# Preface

This is a
tutorial made solely for the purpose of education and it was designed
for students taking Applied Math 0330. It is primarily for students who
have very little experience or have never used
*Mathematica* before and would like to learn more of the basics for this computer algebra system. As a friendly reminder, don't forget to clear variables in use and/or the kernel.

Finally, the commands in this tutorial are all written in bold black font,
while *Mathematica* output is in normal font. This means that you can
copy and paste all commands into *Mathematica*, change the parameters and
run them. You, as the user, are free to use the scripts for your needs to learn the *Mathematica* program, and have
the right to distribute this tutorial and refer to this tutorial as long as
this tutorial is accredited appropriately.

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We recall the definition of a root multiplicity. A real or complex number α is called a root of multiplicity k of the
polynomial *p(x)* if there is a polynomial *s(x)* such that \( s(\alpha ) \ne 0 \)
and \( p(x) = \left( x- \alpha \right)^k s(x) . \) If *k=1*, then α is called a simple root.
If \( k \ge 2, \) then α is called a multiple root.

# Reduction of order for constant coefficient equations

We start with constant coefficient linear homogeneous differential equations. Suppose that in a constant coefficient linear differential operator

To find another linearly independent solution to the above homogeneous equation, we use the method of reduction of order, credited to Jacob Bernoulli (1655--1705). Setting

*C*

_{1}and

*C*

_{2}. Finally, substituting for

*v(x)*, we define the general solution

This method can be extended for arbitrary case when a linear constant coefficient differential operator has
a multiple \( \left( \texttt{D} - \gamma \right)^m \) of multiplicity *m*.
Then to such multiple correspond *m* linearly independent solutions:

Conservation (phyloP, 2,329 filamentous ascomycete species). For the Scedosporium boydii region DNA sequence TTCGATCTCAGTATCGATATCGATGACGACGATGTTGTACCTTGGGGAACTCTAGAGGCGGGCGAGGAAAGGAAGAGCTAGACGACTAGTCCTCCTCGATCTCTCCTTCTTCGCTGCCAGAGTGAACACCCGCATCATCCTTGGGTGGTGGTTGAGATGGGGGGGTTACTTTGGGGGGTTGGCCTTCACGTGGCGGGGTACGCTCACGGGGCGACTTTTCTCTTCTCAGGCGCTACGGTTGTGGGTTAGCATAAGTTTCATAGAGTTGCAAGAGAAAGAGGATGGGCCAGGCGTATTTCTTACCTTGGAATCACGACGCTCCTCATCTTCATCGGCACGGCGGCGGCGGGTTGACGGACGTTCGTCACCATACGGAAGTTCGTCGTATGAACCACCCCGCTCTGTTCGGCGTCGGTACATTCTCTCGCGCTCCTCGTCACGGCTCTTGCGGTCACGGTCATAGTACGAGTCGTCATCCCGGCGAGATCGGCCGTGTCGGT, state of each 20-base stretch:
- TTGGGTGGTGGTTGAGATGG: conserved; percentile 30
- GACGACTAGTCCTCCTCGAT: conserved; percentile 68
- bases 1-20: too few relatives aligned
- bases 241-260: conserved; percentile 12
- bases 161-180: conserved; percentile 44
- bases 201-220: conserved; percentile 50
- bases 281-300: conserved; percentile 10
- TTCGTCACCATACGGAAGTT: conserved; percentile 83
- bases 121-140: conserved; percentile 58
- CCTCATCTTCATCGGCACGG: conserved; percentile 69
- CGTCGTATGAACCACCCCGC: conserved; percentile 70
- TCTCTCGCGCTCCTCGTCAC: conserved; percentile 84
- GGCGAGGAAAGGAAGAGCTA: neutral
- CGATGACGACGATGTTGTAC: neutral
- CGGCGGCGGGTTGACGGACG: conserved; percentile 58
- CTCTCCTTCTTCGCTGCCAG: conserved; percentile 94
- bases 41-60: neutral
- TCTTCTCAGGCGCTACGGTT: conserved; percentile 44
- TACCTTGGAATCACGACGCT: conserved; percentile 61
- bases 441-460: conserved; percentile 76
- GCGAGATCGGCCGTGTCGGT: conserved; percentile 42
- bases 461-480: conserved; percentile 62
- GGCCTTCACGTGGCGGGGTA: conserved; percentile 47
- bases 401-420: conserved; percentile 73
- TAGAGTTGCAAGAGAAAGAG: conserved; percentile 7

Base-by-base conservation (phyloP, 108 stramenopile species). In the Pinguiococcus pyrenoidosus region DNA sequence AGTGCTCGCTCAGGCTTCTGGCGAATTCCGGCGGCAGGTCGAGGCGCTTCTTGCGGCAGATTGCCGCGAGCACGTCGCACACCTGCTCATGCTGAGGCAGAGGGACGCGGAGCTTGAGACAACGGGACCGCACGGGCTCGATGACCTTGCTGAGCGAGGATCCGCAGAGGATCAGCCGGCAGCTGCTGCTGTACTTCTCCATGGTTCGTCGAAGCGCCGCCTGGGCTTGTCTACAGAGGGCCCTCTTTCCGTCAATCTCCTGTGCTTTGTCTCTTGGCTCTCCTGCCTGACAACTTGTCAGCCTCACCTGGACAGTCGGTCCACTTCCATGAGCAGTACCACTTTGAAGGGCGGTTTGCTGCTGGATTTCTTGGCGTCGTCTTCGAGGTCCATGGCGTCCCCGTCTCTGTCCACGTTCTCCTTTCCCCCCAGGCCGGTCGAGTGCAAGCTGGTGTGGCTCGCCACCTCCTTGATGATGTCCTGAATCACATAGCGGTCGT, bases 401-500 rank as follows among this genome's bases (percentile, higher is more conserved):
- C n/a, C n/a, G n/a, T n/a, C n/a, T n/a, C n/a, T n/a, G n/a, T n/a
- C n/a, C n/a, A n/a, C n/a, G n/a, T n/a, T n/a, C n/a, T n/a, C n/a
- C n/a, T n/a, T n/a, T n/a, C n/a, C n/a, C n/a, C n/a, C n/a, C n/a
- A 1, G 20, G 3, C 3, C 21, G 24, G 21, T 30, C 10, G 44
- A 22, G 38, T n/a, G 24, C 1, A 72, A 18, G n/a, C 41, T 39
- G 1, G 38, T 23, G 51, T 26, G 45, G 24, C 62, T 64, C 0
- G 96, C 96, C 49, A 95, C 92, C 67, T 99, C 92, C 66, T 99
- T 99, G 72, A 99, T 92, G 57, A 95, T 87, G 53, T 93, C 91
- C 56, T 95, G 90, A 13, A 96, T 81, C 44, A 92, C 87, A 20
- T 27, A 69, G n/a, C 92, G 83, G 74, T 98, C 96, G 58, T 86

Theorem: Let \( a_0 , a_1 , \ldots , a_n \) be *n+1* real
(or complex) numbers with \( a_n \ne 0 , \) and *y(x)* be a *n* times
continuously differentiable function on some interval |a,b|. Then *y(x)* is a solution of the *n*-th order
linear differential equation with constant coefficients

We consider a partcular case of second order differential equation---the motion for
undriven damped harmonic oscillator (coefficients μ and ω_{0} > 0 are assumed constants):

**Example:** Let us consider the differential equation

*C*

_{1}and

*C*

_{2}.

soln[x_] = Expand[y[x]/.%[[1]]]

y1[x_] = Coefficient[soln[x],C[1]]

y2[x_] = Coefficient[soln[x], C[2]]

basis = {y1[x], y2[x]}

WronskianDet = Det[{basis, D[basis, x]}]

**Example:** Consider the initial value problem

x'[0] == 5}, x[t], t]

s2[t_] = x[t] /. soln[[1]]

Plot[s2[t], {t, 0.2, 3}]

Out[12]= E^(-3 t) (-1 + 2 t)

Out[13]=

When does the extreme occur?

Where is the extreme?

**Example:** Let us consider the fourth order linear differential operator:

*C*

_{k}, \( k=1,2,3,4 ,\) are arbitrary constants.

# Reduction of order for variable coefficient equations

The reduction of order technique, which applies to arbitrary linear differential equations, allows us to go beyond equations with constant coefficients, provided that we already know one solution. For sake of clarity, we start with a second order linear differential equation with variable coefficients:

*p(x)*and

*q(x)*are some continuous functions on some interval |a,b|. Suppose that we know one its solution \( y = y_1 (x) \ne 0. \) This means that

*v(x)*s determined upon substitution of this form into the given differential equation. First, we use the product rule to obtain

*v(x)*must satisfy the equation

*u(x)*explicitly:

**Example:** Find a second linearly independent solution to the
differential equation

*t*to get:

*u=v'(t)*we have the separable equation

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